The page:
|dc.description.abstract||Deep neural networks with millions of parameters are at the heart of many state of the art computer vision models. However, recent works have shown that models with much smaller number of parameters can often perform just as well. A smaller model has the advantage of being faster to evaluate and easier to store - both of which are crucial for real-time and embedded applications. While prior work on compressing neural networks have looked at methods based on sparsity, quantization and factorization of neural network layers, we look at the alternate approach of pruning neurons.
Training Neural Networks is often described as a kind of `black magic', as successful training requires setting the right hyper-parameter values (such as the number of neurons in a layer, depth of the network, etc ). It is often not clear what these values should be, and these decisions often end up being either ad-hoc or driven through extensive experimentation. It would be desirable to automatically set some of these hyper-parameters for the user so as to minimize trial-and-error. Combining this objective with our earlier preference for smaller models, we ask the following question - for a given task, is it possible to come up with small neural network architectures automatically? In this thesis, we propose methods to achieve the same.
The work is divided into four parts. First, given a neural network, we look at the problem of identifying important and unimportant neurons. We look at this problem in a data-free setting, i.e; assuming that the data the neural network was trained on, is not available. We propose two rules for identifying wasteful neurons and show that these suffice in such a data-free setting. By removing neurons based on these rules, we are able to reduce model size without significantly affecting accuracy.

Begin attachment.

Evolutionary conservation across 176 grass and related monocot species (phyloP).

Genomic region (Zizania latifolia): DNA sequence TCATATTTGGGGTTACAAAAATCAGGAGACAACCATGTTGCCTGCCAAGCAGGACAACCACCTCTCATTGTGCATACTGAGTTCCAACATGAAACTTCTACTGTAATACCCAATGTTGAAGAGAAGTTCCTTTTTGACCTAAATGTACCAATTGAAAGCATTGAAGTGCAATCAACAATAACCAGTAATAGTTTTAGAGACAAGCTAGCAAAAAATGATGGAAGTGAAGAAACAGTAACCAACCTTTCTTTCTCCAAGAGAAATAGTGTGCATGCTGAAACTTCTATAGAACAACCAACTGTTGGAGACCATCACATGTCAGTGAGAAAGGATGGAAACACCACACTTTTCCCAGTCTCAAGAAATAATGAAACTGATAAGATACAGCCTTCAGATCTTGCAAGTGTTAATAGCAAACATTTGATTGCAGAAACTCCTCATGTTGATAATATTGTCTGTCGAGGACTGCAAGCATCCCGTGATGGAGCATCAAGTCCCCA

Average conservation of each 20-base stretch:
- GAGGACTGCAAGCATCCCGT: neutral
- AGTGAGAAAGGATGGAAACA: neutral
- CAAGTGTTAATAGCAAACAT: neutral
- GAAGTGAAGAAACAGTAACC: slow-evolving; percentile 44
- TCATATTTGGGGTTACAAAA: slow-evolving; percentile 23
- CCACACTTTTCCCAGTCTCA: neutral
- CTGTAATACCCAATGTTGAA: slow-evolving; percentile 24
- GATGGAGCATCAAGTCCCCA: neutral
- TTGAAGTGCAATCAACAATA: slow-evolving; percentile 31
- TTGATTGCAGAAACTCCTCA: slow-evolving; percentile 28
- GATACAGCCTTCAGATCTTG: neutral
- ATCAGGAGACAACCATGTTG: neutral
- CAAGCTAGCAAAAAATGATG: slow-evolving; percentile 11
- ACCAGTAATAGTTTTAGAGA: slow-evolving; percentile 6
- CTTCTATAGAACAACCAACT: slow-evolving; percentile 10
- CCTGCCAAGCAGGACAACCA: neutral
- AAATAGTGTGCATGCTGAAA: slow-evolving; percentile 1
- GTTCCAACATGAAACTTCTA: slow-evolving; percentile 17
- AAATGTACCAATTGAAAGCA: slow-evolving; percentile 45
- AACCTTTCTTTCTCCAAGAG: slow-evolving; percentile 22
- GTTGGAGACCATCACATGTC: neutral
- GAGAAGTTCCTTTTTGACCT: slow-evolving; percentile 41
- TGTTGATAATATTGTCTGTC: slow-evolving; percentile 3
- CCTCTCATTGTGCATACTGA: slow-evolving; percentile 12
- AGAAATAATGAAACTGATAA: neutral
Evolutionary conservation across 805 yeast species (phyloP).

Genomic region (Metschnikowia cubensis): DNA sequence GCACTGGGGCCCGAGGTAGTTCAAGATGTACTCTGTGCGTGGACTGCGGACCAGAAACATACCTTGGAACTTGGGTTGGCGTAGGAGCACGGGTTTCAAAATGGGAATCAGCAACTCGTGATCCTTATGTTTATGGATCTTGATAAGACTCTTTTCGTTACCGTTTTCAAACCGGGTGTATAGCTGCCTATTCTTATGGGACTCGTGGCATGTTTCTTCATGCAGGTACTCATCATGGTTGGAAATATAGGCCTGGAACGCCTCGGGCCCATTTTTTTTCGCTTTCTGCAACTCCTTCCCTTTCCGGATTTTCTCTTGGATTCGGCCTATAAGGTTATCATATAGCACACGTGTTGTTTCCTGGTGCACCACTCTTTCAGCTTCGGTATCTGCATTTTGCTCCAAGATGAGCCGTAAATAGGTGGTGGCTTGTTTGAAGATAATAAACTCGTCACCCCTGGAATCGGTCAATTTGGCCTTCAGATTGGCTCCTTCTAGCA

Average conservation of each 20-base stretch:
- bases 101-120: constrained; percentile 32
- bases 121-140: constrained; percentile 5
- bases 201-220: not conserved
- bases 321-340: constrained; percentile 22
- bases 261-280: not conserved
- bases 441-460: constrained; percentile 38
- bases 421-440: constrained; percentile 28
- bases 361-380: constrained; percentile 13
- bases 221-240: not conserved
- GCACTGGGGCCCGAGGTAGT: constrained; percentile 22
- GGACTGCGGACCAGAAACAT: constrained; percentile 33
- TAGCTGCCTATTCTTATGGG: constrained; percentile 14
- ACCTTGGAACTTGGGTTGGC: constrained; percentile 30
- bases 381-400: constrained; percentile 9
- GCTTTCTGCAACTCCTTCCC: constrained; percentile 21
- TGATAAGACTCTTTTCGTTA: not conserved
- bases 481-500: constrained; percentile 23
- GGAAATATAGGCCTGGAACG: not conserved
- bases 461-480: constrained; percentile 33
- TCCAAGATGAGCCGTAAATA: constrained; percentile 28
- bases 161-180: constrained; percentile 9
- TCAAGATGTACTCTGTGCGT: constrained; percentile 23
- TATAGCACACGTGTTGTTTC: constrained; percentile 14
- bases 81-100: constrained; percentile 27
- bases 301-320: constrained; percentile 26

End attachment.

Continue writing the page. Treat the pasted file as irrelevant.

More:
Second, we propose an automated learning procedure to remove neurons during the process of training. We call this procedure ‘Architecture-Learning’, as this automatically discovers the optimal width and depth of neural networks. We empirically show that this procedure is preferable to trial-and-error based Bayesian Optimization procedures for selecting neural network architectures.
Third, we connect ‘Architecture-Learning’ to a popular regularize called ‘Dropout’, and propose a novel regularized which we call ‘Generalized Dropout’. From a Bayesian viewpoint, this method corresponds to a hierarchical extension of the Dropout algorithm. Empirically, we observe that Generalized Dropout corresponds to a more flexible version of Dropout, and works in scenarios where Dropout fails.
Finally, we apply our procedure for removing neurons to the problem of removing weights in a neural network, and achieve state-of-the-art results in scarifying neural networks.||en_US